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Defendant Sheila Monroe argued that she stabbed a fellow bus passenger in the neck out of self-defense. She asserted her legal authority to do so without first retreating to a place of no escape. Yet, during the closing arguments of Monroe’s trial, the prosecution repeatedly argued that Monroe didn’t act reasonably in self-defense because she failed to retreat. Although the trial court admonished the jury that Monroe didn’t have a duty to retreat, it instructed the jury that it could consider Monroe’s failure to retreat as relevant to whether she actually believed that she faced an imminent use of unlawful force. The jury found Monroe guilty of first degree assault and attempted first degree murder. Monroe appealed, arguing that because she had no duty to retreat the trial court should not have permitted any argument regarding her failure to do so, even if it was ostensibly directed at undermining the reasonableness of her claim of self- defense. A division of the court of appeals reversed, concluding the prosecution's arguments impermissibly imposed on Monroe a duty to retreat. The matter was remanded for a new trial. The Colorado Supreme Court addressed the question the court of appeals did not address in its opinion: the prosecution could not argue that a defendant acted unreasonably in self-defense because she failed to retreat from an encounter. Thus, the trial court erred by permitting the prosecution’s arguments regarding Monroe’s failure to retreat. Accordingly, the Supreme Court affirmed the court of appeals' judgment on different grounds, reversed Monroe’s judgment of conviction, and remanded this case for a new trial. View "Colorado v. Monroe" on Justia Law

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In this tragic case involving a charge of child abuse resulting in death, the issue presented for the Colorado Supreme Court's review centered on whether the defendant Sandra Archuleta was entitled to a modified unanimity instruction requiring jurors either unanimously agree that she committed the same act or acts underlying the child abuse charge or that she committed all of those acts. The prosecution charged and tried this case on the theory that Archuleta had committed the offense at issue by engaging in a single criminal transaction resulting in the child’s death. In light of the prosecution’s theory, the Supreme Court found no reasonable likelihood that the jurors disagreed on which specific act caused the child’s death, therefore, Archuleta was not entitled to a modified unanimity instruction here. The Supreme Court reversed the court of appeals judgment to the contrary, and remanded for consideration of Archuleta’s remaining contentions on appeal. View "Archuleta v. Colorado" on Justia Law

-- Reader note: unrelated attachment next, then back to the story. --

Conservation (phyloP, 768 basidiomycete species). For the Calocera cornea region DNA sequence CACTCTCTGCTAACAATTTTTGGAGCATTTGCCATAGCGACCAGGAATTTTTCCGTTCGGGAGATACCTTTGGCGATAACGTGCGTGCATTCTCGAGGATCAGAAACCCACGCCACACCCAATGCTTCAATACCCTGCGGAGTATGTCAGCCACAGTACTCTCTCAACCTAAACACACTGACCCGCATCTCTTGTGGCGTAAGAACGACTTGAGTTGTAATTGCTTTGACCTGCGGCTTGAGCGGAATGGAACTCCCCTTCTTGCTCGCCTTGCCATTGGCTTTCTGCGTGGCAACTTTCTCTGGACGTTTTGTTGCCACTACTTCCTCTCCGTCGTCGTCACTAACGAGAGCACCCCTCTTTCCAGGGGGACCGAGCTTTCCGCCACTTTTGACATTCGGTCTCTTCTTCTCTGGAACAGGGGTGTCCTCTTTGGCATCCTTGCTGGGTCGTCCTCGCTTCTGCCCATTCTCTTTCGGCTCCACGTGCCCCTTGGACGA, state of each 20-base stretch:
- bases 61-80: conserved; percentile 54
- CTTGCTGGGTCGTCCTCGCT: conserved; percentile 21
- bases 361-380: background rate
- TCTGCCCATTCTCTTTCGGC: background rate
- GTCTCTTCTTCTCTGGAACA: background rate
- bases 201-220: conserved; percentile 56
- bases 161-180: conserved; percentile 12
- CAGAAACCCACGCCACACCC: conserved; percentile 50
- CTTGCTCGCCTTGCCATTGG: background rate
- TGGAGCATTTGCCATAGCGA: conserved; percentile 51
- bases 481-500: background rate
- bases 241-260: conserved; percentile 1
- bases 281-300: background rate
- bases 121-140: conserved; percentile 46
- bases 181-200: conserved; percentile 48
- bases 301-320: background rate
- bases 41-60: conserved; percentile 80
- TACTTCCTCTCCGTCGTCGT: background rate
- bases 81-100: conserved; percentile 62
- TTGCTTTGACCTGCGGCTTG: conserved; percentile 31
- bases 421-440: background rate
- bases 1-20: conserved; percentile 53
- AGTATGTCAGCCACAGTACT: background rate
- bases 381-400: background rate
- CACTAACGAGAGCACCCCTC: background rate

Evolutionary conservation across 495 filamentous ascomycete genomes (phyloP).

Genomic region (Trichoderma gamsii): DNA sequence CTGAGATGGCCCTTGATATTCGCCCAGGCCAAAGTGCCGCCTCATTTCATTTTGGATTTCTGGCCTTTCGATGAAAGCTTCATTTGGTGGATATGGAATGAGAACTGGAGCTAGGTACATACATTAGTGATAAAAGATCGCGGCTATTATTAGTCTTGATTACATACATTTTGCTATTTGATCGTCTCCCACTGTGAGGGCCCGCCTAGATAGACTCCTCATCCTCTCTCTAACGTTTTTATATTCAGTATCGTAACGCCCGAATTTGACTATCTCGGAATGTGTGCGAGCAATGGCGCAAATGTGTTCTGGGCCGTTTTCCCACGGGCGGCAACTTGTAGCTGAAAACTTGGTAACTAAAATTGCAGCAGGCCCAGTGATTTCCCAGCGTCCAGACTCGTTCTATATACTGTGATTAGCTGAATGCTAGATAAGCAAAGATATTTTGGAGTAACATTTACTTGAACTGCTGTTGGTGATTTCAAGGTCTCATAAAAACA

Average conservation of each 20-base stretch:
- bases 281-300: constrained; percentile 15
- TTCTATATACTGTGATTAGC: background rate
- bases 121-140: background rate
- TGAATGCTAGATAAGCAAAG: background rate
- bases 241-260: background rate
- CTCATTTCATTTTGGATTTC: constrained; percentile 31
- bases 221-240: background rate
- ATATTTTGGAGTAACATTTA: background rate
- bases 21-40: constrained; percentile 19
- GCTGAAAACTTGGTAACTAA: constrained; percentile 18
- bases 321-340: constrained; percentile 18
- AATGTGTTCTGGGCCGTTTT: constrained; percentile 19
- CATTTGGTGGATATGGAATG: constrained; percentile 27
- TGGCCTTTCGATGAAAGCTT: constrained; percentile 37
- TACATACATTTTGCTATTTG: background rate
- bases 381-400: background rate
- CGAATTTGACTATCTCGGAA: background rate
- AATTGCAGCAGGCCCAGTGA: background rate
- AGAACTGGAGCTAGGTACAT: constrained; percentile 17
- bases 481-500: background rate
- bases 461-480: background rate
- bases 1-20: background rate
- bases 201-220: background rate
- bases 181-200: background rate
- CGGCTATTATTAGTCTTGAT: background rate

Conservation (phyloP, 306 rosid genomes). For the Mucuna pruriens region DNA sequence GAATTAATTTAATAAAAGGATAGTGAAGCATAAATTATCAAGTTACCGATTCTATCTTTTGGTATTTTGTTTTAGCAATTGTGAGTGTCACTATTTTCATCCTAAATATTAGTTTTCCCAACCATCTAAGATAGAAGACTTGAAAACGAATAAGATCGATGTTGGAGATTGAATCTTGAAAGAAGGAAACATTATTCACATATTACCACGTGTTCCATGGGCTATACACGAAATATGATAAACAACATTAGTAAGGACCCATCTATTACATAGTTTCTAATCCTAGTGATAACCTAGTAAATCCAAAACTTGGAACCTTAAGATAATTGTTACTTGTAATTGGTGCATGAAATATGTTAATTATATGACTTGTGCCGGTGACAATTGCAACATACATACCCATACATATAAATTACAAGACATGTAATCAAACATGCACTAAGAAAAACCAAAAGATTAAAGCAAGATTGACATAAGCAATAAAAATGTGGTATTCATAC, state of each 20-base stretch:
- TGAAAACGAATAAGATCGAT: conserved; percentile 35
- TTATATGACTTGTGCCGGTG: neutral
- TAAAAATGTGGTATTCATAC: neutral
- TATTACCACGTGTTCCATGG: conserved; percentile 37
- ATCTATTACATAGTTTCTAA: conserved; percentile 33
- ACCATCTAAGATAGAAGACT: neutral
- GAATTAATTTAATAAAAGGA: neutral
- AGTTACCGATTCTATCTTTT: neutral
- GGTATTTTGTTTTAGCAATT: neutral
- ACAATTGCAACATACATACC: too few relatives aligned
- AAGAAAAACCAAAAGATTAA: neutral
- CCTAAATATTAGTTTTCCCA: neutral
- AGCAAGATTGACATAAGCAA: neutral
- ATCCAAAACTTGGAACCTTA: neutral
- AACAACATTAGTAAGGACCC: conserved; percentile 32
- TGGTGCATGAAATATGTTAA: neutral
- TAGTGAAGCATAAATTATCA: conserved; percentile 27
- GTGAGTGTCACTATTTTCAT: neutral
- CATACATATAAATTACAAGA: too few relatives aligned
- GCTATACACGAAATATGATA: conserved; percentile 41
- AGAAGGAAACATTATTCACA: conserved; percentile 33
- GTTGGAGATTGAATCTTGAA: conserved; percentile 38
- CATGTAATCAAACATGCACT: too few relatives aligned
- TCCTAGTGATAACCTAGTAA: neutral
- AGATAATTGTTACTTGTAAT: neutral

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On March 10, 2020, Colorado Governor Jared Polis declared a disaster emergency pursuant to the Colorado Disaster Emergency Act as a result of the COVID-19 global pandemic. Since that time, the Governor relied on his authority under the Act to issue a wide range of executive orders suspending certain statutes, rules, and regulations in an effort to prevent further escalation of the pandemic and mitigate its effects. Among these was Executive Order D 2020 065 (“EO 65”), which (1) suspended the operation of certain statutes governing the ballot initiative process that require signature collection to take place in person; and (2) authorized the Secretary of State to create temporary rules to permit signature gathering by mail and email. Petitioners filed this lawsuit against Governor Polis and Secretary of State Jena Griswold, seeking a preliminary injunction against enforcement of EO65 and a declaratory judgment finding the Order unconstitutional under the Colorado Constitution and unauthorized under the Colorado Disaster Emergency Act. After ordering expedited briefing, the district court held a remote hearing via WebEx on May 22. In its May 27 Order, the district court concluded that (1) petitioners had not established the necessary factors outlined in Rathke v. MacFarlane, 648 P.2d 648 (Colo. 1982), to obtain a preliminary injunction; and (2) petitioners had not established an entitlement to declaratory relief under C.R.C.P. 57. The court also found that the petitioners’ claims against the Secretary were not ripe because she had not yet promulgated the temporary rules that EO 65 had authorized. The Colorado Supreme Court determined Article V, section 1(6) of the Colorado Constitution required ballot initiative petitions be signed in the presence of the petition circulator. "That requirement cannot be suspended by executive order, even during a pandemic." Judgment was therefore reversed and the matter remanded for further proceedings. View "Ritchie v. Polis" on Justia Law